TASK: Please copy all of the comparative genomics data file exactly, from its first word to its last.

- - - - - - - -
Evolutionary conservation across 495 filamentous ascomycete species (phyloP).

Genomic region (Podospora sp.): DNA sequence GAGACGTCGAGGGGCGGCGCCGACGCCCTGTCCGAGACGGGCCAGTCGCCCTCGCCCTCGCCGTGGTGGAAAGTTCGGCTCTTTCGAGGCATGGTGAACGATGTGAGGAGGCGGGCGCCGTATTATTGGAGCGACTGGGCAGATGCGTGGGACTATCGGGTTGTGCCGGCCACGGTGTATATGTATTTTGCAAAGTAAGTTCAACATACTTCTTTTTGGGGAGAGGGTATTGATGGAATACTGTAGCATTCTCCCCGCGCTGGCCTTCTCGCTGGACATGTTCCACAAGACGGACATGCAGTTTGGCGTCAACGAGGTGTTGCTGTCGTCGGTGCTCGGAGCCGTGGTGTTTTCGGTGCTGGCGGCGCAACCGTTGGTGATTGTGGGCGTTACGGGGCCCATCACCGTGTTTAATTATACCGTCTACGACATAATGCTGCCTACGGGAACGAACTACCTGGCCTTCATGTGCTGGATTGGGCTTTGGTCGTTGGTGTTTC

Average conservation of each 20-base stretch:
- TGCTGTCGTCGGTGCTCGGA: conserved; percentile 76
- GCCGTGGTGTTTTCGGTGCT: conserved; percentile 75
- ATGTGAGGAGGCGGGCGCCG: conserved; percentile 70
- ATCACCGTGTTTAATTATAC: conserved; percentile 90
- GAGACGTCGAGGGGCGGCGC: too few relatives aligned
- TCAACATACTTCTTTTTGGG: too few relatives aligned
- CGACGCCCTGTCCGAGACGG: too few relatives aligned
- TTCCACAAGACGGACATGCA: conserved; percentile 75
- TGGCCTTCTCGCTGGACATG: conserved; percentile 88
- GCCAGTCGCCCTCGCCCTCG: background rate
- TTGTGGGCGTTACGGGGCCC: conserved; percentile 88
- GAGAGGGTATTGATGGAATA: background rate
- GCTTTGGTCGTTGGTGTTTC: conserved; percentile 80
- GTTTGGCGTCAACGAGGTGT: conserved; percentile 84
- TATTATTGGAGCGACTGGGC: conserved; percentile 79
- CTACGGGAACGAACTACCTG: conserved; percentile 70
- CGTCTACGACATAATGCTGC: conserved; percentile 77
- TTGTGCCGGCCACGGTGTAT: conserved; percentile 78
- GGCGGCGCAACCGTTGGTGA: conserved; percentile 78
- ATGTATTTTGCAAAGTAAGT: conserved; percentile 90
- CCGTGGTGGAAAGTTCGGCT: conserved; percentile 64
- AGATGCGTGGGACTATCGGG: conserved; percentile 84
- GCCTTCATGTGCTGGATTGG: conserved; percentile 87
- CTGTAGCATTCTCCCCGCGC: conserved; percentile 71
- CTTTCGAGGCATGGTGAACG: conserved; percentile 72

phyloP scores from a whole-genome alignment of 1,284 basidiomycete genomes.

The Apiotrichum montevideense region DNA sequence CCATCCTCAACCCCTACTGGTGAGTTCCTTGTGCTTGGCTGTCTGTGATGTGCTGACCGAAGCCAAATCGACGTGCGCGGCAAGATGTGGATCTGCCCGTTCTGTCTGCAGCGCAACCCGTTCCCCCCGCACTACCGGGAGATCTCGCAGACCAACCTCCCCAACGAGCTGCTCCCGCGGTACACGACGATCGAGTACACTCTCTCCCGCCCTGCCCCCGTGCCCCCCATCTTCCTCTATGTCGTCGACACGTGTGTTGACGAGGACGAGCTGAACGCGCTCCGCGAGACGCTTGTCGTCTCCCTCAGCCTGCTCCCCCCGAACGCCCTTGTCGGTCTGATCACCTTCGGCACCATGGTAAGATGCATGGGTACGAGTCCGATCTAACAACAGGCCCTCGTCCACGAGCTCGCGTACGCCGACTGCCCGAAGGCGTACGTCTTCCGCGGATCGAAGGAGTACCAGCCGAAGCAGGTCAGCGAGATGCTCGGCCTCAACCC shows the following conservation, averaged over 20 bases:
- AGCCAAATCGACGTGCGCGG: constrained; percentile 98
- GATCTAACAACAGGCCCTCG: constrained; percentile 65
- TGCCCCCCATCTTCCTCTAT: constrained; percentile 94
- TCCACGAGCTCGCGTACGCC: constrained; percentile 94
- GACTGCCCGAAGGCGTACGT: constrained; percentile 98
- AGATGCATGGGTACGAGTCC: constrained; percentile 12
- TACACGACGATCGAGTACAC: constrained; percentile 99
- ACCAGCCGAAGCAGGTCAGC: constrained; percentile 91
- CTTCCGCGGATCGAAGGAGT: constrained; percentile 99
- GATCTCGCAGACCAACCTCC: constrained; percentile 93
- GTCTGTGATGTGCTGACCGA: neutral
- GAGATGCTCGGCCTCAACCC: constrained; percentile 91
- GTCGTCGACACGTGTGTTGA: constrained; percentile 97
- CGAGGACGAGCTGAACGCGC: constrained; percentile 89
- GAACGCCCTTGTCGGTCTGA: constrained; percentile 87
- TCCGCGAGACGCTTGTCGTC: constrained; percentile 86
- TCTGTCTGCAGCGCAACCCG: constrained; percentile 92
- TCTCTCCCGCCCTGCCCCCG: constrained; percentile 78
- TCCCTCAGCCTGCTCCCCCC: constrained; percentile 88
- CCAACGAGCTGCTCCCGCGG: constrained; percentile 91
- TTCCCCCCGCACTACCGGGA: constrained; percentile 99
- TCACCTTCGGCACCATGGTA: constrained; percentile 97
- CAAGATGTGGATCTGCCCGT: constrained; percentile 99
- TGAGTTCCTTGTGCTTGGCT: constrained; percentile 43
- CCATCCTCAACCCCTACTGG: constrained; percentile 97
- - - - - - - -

Evolutionary conservation across 495 filamentous ascomycete species (phyloP).

Genomic region (Podospora sp.): DNA sequence GAGACGTCGAGGGGCGGCGCCGACGCCCTGTCCGAGACGGGCCAGTCGCCCTCGCCCTCGCCGTGGTGGAAAGTTCGGCTCTTTCGAGGCATGGTGAACGATGTGAGGAGGCGGGCGCCGTATTATTGGAGCGACTGGGCAGATGCGTGGGACTATCGGGTTGTGCCGGCCACGGTGTATATGTATTTTGCAAAGTAAGTTCAACATACTTCTTTTTGGGGAGAGGGTATTGATGGAATACTGTAGCATTCTCCCCGCGCTGGCCTTCTCGCTGGACATGTTCCACAAGACGGACATGCAGTTTGGCGTCAACGAGGTGTTGCTGTCGTCGGTGCTCGGAGCCGTGGTGTTTTCGGTGCTGGCGGCGCAACCGTTGGTGATTGTGGGCGTTACGGGGCCCATCACCGTGTTTAATTATACCGTCTACGACATAATGCTGCCTACGGGAACGAACTACCTGGCCTTCATGTGCTGGATTGGGCTTTGGTCGTTGGTGTTTC

Average conservation of each 20-base stretch:
- TGCTGTCGTCGGTGCTCGGA: conserved; percentile 76
- GCCGTGGTGTTTTCGGTGCT: conserved; percentile 75
- ATGTGAGGAGGCGGGCGCCG: conserved; percentile 70
- ATCACCGTGTTTAATTATAC: conserved; percentile 90
- GAGACGTCGAGGGGCGGCGC: too few relatives aligned
- TCAACATACTTCTTTTTGGG: too few relatives aligned
- CGACGCCCTGTCCGAGACGG: too few relatives aligned
- TTCCACAAGACGGACATGCA: conserved; percentile 75
- TGGCCTTCTCGCTGGACATG: conserved; percentile 88
- GCCAGTCGCCCTCGCCCTCG: background rate
- TTGTGGGCGTTACGGGGCCC: conserved; percentile 88
- GAGAGGGTATTGATGGAATA: background rate
- GCTTTGGTCGTTGGTGTTTC: conserved; percentile 80
- GTTTGGCGTCAACGAGGTGT: conserved; percentile 84
- TATTATTGGAGCGACTGGGC: conserved; percentile 79
- CTACGGGAACGAACTACCTG: conserved; percentile 70
- CGTCTACGACATAATGCTGC: conserved; percentile 77
- TTGTGCCGGCCACGGTGTAT: conserved; percentile 78
- GGCGGCGCAACCGTTGGTGA: conserved; percentile 78
- ATGTATTTTGCAAAGTAAGT: conserved; percentile 90
- CCGTGGTGGAAAGTTCGGCT: conserved; percentile 64
- AGATGCGTGGGACTATCGGG: conserved; percentile 84
- GCCTTCATGTGCTGGATTGG: conserved; percentile 87
- CTGTAGCATTCTCCCCGCGC: conserved; percentile 71
- CTTTCGAGGCATGGTGAACG: conserved; percentile 72

phyloP scores from a whole-genome alignment of 1,284 basidiomycete genomes.

The Apiotrichum montevideense region DNA sequence CCATCCTCAACCCCTACTGGTGAGTTCCTTGTGCTTGGCTGTCTGTGATGTGCTGACCGAAGCCAAATCGACGTGCGCGGCAAGATGTGGATCTGCCCGTTCTGTCTGCAGCGCAACCCGTTCCCCCCGCACTACCGGGAGATCTCGCAGACCAACCTCCCCAACGAGCTGCTCCCGCGGTACACGACGATCGAGTACACTCTCTCCCGCCCTGCCCCCGTGCCCCCCATCTTCCTCTATGTCGTCGACACGTGTGTTGACGAGGACGAGCTGAACGCGCTCCGCGAGACGCTTGTCGTCTCCCTCAGCCTGCTCCCCCCGAACGCCCTTGTCGGTCTGATCACCTTCGGCACCATGGTAAGATGCATGGGTACGAGTCCGATCTAACAACAGGCCCTCGTCCACGAGCTCGCGTACGCCGACTGCCCGAAGGCGTACGTCTTCCGCGGATCGAAGGAGTACCAGCCGAAGCAGGTCAGCGAGATGCTCGGCCTCAACCC shows the following conservation, averaged over 20 bases:
- AGCCAAATCGACGTGCGCGG: constrained; percentile 98
- GATCTAACAACAGGCCCTCG: constrained; percentile 65
- TGCCCCCCATCTTCCTCTAT: constrained; percentile 94
- TCCACGAGCTCGCGTACGCC: constrained; percentile 94
- GACTGCCCGAAGGCGTACGT: constrained; percentile 98
- AGATGCATGGGTACGAGTCC: constrained; percentile 12
- TACACGACGATCGAGTACAC: constrained; percentile 99
- ACCAGCCGAAGCAGGTCAGC: constrained; percentile 91
- CTTCCGCGGATCGAAGGAGT: constrained; percentile 99
- GATCTCGCAGACCAACCTCC: constrained; percentile 93
- GTCTGTGATGTGCTGACCGA: neutral
- GAGATGCTCGGCCTCAACCC: constrained; percentile 91
- GTCGTCGACACGTGTGTTGA: constrained; percentile 97
- CGAGGACGAGCTGAACGCGC: constrained; percentile 89
- GAACGCCCTTGTCGGTCTGA: constrained; percentile 87
- TCCGCGAGACGCTTGTCGTC: constrained; percentile 86
- TCTGTCTGCAGCGCAACCCG: constrained; percentile 92
- TCTCTCCCGCCCTGCCCCCG: constrained; percentile 78
- TCCCTCAGCCTGCTCCCCCC: constrained; percentile 88
- CCAACGAGCTGCTCCCGCGG: constrained; percentile 91
- TTCCCCCCGCACTACCGGGA: constrained; percentile 99
- TCACCTTCGGCACCATGGTA: constrained; percentile 97
- CAAGATGTGGATCTGCCCGT: constrained; percentile 99
- TGAGTTCCTTGTGCTTGGCT: constrained; percentile 43
- CCATCCTCAACCCCTACTGG: constrained; percentile 97